Yoyodyne: Making great songs until the robots destroy us.
[PSEUDO-SERIOUS ROCK] "It's been a long road," says Johnny Keener, guitarist for local pop trio Yoyodyne. Hiding in his own Sidecar Studios with bassist Emily Vidal and drummer Jason Greene, Keener spent the past six months working on the band's first full-length, Advice.
Yoyodyne's studio stint made the five-year-old band a virtual specter, leaving a hole for locals who crave its catchy yet thoughtful and multi-layered rock. In a scene where so many groups sound like carbon copies, Yoyodyne is hard to pin down.
The group's complexity can be traced to its trio of exceptional songwriters, who bring individual styles and influences to the table. Each member is a storyteller, but while West Virginia native Keener's quirky narratives are bizarre stories of 35-foot tall men and furniture salesmen, Eugene-born Vidal is concerned with the conflict between humans and technology with a David Byrne-ish pseudo-seriousness. Her songs are executed with a deadpan candor and interspersed with split-time rhythms and gleeful abandon that seems to say que sera to the inevitable doomsday. Vidal, who Mississippi-raised Greene claims might be a cyborg, also proudly confesses that the band's name references an evil corporation from sci-fi camp classic The Adventures of Buckaroo Banzai.
The collaboration "really changes the flavor," Vidal says over pints and a Steely Dan soundtrack at NoPo bar Vendetta. "A song can be a song, but the flavor of it can be so different." And on Advice, the disparate flavors are enough to rattle the senses. The album jumps from the intergalactic infection of "Planet # 1" to the spaghetti-western horns (laid out over standard 4-4 rock) of "Raphael." Influences range from current events and broken hearts, from travels abroad to voyages through inter-dimensional realms of bubblegum pop and melodic hallucinations.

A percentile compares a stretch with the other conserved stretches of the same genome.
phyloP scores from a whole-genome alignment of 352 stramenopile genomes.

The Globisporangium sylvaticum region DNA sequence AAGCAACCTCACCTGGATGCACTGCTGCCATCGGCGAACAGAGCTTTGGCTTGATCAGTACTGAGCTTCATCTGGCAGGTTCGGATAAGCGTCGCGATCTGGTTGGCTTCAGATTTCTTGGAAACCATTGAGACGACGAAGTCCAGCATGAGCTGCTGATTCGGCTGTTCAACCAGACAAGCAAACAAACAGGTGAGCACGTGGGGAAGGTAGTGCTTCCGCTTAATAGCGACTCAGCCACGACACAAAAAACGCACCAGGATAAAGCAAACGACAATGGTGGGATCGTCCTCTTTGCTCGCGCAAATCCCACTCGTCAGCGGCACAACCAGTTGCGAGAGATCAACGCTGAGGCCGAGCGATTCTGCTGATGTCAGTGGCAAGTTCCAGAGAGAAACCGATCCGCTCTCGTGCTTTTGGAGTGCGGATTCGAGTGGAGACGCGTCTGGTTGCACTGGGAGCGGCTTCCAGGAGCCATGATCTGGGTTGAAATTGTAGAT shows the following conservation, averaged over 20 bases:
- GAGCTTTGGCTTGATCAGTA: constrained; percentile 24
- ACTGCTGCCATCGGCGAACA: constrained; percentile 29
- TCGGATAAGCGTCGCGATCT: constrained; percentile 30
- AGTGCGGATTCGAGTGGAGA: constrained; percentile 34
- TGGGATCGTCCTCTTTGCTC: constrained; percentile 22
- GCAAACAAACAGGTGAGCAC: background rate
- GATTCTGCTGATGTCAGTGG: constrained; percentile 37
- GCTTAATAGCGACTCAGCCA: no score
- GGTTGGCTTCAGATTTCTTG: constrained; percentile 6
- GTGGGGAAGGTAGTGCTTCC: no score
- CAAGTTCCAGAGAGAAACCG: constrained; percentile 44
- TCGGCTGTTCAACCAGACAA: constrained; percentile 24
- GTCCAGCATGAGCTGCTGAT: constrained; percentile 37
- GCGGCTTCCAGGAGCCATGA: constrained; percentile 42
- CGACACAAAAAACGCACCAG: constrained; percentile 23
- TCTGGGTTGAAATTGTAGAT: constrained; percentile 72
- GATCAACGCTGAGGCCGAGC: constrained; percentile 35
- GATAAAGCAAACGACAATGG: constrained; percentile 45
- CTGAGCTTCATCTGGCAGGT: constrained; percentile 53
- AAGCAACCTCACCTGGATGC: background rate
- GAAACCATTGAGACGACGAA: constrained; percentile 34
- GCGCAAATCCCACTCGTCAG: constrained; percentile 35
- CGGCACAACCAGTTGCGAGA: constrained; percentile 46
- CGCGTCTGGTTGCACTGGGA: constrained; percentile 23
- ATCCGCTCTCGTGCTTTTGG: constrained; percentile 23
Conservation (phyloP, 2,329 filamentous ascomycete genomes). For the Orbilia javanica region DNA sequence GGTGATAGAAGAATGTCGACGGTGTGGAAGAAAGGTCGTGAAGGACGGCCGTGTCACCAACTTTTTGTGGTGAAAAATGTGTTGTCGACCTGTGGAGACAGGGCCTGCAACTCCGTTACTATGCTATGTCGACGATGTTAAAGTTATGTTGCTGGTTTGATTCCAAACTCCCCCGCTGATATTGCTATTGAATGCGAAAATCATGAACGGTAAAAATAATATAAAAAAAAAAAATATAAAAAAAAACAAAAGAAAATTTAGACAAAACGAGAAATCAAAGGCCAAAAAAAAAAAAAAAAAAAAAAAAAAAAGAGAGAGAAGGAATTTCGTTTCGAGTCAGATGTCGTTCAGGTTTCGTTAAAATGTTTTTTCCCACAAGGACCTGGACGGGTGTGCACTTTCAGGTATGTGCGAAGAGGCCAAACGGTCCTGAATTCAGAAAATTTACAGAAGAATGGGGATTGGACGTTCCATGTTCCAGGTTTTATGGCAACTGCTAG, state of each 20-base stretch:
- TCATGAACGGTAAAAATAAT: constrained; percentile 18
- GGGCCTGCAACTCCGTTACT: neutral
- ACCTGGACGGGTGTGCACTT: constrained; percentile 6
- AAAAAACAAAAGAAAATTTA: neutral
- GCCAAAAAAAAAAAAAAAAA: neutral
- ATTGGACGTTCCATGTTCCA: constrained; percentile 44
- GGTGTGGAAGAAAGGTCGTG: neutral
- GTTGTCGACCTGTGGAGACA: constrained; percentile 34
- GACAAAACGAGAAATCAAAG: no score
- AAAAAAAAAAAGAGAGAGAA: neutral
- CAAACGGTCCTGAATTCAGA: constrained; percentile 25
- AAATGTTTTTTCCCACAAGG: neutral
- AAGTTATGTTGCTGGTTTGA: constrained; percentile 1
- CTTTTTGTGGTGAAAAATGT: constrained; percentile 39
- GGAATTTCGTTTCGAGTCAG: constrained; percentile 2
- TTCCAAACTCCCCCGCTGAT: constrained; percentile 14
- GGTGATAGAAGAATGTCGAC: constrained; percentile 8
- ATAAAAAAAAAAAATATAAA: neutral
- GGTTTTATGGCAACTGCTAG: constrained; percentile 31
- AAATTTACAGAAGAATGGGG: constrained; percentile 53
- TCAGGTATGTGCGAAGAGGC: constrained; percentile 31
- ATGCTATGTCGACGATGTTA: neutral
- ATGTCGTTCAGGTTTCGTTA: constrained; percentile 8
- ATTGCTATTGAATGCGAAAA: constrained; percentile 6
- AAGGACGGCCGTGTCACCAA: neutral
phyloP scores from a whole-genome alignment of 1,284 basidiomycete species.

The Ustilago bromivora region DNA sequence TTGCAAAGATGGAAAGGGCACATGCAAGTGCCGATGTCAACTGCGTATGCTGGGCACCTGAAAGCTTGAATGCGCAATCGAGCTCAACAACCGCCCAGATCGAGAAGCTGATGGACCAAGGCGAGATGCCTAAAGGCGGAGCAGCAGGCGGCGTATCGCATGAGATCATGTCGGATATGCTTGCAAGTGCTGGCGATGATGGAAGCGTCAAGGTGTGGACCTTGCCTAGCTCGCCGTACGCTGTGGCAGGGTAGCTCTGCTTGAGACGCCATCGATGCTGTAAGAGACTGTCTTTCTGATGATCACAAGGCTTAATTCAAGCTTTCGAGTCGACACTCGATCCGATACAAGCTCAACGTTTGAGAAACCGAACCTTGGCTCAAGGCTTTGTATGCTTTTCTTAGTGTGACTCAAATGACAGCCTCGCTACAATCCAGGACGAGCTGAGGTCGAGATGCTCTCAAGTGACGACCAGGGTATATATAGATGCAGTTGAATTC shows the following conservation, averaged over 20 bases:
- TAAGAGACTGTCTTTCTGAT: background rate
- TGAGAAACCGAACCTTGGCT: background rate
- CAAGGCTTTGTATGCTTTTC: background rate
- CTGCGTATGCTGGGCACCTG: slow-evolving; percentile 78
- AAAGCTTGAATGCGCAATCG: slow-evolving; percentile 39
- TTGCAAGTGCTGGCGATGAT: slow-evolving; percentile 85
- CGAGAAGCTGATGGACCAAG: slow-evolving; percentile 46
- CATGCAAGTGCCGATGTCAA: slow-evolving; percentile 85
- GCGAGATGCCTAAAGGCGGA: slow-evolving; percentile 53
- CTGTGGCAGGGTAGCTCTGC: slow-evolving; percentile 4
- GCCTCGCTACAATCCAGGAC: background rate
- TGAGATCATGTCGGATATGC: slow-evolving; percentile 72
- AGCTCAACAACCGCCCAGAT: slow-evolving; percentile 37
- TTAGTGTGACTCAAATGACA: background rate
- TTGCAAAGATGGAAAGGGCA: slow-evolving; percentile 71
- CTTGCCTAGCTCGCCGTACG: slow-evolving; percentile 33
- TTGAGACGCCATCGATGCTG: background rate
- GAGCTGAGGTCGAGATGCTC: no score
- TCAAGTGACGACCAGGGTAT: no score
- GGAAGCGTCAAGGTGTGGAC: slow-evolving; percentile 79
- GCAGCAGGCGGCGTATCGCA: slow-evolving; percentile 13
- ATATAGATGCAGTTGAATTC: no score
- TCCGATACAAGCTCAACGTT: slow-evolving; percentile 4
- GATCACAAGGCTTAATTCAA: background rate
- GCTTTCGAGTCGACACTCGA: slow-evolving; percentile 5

The band's lyrical world is populated with oddballs and strange scenarios, but when it's all set to music, everything seems comfortably dangerous—an atomic bomb wrapped in cupcake paper, sprinkled with xylophone and distortion. Sure, the world's gonna burn, but Yoyodyne's smart rock and sweet, call-and-response lullabies (reminiscent of the songs from the neo-classic indie musical Once) offer a pretty uplifting soundtrack.
Now that it has Advice in the can, expect to hear more from the band on local stages, and perhaps even screens. Vidal, who works in staff production for MetroEast Community Media, took to the basement of the Blue Monk and filmed a karaoke melee as a low-budget video for her other band, the Crosswalks, and hopes to roll camera on Yoyodyne next. The group says it has about a half-album's worth of new material on deck, which promises to be as varied as Advice.
"I want [listening to us] to be like you went to a potluck and tried lots of different things," Greene says. "But it all went well together and you didn't throw up."
SEE IT: Yoyodyne plays Kelly's Olympian Saturday, April 25, with the Future Historians and DJ Yarglefrep, 10 pm, $5, 21+.